Tuesday, September 10, 2013

Becoming A "Beer-ionaire"

Last week I posted a note on Boston Beer Company (brewer of Sam Adams beer, among other brands) and its founder Jim Koch.

Here's an excerpt from what I wrote:

I remember when Koch started the company in 1984. His father and grandfather had both been master brewers. He started his career with the Boston Consulting Group, but soon saw an opportunity in manufacturing a more flavorful ale in the European tradition.  He originally brewed his beer in Pittsburgh, but eventually moved operations back to New England.
Koch went from bar to bar in the Boston area, trying to convince owners to carry his product.  One of his biggest challenges, as you might expect, was avoiding becoming inebriated, and not gaining weight. 

The rest, as they say, is history.  Sam Adams is the largest craft beer in its category, even though it only has a 1% market share of the U.S. beer market.

Yesterday was not the first time that I have seen Koch's presentation, but I always enjoy hearing his updates....

But don't believe for a minute that he is not one smart businessman.  He may stand at the podium sipping a beer and sounding like he is holding court at the local bar, but his stock (and his personal fortune) have been home runs:


But I did make factual error in my blog post.  I said that Koch's original investment had turned into a $500 million net worth.

Turns out that Koch is actually a billionaire, according to various media reports. Here's an excerpt from a story from yesterday's Bloomberg:

Armed with a family recipe and a flair for marketing, C. James “Jim” Koch popularized craft beer in the U.S. and turned Boston Beer Co. into the third-largest American-owned brewery. It also made him a billionaire, as sales of his flagship Samuel Adams brand helped Boston Beer shares double in the past year and reach a record high Friday.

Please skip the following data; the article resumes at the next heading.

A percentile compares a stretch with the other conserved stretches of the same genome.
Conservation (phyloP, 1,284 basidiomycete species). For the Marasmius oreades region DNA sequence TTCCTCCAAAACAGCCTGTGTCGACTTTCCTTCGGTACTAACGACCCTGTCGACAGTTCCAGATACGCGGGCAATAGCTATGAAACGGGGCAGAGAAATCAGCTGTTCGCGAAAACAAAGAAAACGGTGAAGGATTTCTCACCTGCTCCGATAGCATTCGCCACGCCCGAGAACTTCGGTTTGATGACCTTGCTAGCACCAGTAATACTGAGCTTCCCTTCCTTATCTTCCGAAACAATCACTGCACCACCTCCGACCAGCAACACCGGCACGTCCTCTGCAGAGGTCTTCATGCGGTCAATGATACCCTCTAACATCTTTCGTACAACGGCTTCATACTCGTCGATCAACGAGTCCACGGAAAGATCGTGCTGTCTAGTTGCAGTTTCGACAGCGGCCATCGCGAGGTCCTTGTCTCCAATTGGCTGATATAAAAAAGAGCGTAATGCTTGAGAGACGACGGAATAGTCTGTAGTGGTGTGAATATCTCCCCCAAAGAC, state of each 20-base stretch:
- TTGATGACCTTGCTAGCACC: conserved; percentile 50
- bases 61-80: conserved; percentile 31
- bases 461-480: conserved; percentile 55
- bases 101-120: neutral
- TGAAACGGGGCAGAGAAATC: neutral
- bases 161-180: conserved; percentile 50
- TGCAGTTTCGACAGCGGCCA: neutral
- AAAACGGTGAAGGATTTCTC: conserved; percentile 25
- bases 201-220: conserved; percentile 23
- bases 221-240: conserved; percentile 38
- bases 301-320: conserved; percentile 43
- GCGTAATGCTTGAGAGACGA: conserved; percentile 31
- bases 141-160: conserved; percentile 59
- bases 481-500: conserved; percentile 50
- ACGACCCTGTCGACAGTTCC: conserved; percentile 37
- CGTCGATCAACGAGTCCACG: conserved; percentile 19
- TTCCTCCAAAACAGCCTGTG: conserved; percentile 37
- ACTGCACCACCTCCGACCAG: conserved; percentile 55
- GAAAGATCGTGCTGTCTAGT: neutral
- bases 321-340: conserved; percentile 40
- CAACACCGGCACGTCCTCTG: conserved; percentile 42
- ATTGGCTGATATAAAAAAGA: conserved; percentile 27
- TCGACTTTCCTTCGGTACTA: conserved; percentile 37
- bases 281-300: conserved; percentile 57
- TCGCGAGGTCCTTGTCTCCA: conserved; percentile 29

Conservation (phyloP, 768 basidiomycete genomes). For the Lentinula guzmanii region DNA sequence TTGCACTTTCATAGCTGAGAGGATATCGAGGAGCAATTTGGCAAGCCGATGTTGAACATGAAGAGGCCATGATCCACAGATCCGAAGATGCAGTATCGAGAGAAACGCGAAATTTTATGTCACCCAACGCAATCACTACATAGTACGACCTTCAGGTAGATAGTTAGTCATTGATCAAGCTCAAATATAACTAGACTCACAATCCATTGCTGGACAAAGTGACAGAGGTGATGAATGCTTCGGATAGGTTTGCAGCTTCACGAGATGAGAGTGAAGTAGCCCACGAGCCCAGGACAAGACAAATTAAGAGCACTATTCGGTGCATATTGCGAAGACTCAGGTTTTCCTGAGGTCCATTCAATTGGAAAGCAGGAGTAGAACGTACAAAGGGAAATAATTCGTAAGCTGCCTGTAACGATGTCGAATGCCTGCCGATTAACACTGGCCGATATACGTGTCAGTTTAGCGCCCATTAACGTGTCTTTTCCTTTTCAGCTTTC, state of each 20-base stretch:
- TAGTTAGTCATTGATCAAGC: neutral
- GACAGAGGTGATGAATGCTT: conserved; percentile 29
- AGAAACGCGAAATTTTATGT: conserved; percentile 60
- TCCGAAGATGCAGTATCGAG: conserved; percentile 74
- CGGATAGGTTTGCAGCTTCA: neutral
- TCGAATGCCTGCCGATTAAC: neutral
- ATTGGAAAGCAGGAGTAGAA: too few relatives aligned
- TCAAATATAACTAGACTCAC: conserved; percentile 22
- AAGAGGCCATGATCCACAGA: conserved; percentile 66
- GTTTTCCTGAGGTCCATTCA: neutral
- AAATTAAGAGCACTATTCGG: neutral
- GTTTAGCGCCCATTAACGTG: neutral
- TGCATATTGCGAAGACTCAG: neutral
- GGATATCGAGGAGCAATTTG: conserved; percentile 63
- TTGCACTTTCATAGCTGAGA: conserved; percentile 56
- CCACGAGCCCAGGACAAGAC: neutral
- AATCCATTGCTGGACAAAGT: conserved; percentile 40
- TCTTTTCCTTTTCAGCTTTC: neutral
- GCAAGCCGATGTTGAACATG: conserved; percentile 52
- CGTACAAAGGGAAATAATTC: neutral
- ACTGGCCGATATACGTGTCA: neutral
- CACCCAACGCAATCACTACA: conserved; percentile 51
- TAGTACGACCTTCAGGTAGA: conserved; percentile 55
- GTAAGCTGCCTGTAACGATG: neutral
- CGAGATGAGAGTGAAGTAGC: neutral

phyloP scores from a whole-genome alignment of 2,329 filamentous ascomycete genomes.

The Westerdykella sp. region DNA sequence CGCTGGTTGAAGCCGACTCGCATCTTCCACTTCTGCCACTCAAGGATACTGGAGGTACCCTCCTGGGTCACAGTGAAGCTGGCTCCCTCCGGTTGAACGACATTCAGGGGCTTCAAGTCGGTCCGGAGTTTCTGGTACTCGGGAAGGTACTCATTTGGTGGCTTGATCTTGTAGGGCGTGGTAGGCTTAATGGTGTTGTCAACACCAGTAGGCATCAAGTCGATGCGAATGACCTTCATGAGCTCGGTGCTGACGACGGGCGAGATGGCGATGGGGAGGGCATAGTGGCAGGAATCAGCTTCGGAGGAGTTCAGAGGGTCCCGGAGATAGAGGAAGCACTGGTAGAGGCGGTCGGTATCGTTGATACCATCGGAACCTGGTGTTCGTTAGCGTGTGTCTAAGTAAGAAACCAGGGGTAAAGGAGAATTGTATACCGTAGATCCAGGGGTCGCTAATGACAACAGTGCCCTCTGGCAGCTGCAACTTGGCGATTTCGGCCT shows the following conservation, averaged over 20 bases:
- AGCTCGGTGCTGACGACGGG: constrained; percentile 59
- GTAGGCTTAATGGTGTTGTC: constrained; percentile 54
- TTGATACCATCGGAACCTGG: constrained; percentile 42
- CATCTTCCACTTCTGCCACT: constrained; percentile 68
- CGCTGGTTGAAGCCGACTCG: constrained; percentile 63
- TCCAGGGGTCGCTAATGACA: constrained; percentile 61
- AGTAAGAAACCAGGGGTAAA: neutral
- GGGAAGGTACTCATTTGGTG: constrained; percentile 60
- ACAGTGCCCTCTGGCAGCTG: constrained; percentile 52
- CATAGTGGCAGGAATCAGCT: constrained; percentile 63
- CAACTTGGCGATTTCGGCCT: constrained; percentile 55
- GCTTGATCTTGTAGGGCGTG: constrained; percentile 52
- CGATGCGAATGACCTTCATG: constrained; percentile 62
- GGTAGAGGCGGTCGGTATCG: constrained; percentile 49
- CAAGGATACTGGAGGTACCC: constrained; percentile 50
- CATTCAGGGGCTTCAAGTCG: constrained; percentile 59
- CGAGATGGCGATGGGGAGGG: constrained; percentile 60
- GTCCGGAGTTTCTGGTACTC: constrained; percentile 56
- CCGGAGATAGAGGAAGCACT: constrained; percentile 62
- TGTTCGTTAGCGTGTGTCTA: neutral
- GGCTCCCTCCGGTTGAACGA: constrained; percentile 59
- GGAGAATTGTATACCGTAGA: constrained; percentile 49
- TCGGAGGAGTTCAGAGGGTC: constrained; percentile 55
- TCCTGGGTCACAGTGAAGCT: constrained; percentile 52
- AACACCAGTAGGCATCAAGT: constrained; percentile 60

Craft beer such as Sam Adams has been a bright spot in an otherwise stale U.S. beer market. Total American beer sales fell 2 percent in the first half of 2013, according to data compiled by Bloomberg, while the craft brew segment grew 15 percent. Boston Beer’s sales increased more than 17 percent during the period. 

“What he has done is amazing,” said David Geary, president of D.L. Geary Brewing, a craft brewer in Portland, Maine, he co-founded in 1983. “He’s very focused, a brilliant marketer and he sort of taught us all how to sell beer.”


There's lots to like about Koch's story.  It would have been easy enough for him to stay in the consulting world, pulling down a fat paycheck for telling other businesses how to run their companies.

Instead, he followed his passion, and became a brewmaster. Money has never been the sole motivator.  Here's a quote from the Boston Globe:

"The big guys make extraordinary amounts of beer that is clean, consistent, and inexpensive," Koch told me earlier this year. "I can't do that as well. I can't make Coors Light as well as Coors makes it. And their beers are perfectly designed to satisfy 90-something percent of the market. I've always known since the day I started that I was making beer for five percent of the market, maybe now it's up to 10 percent. 

"If I try to compete with the big guys, they'll kill me."


It is traditional that commencement speeches tell graduates to "follow your dreams" and take a chance to do something you love.

In the case of Jim Koch, this proved to be a pretty good decision.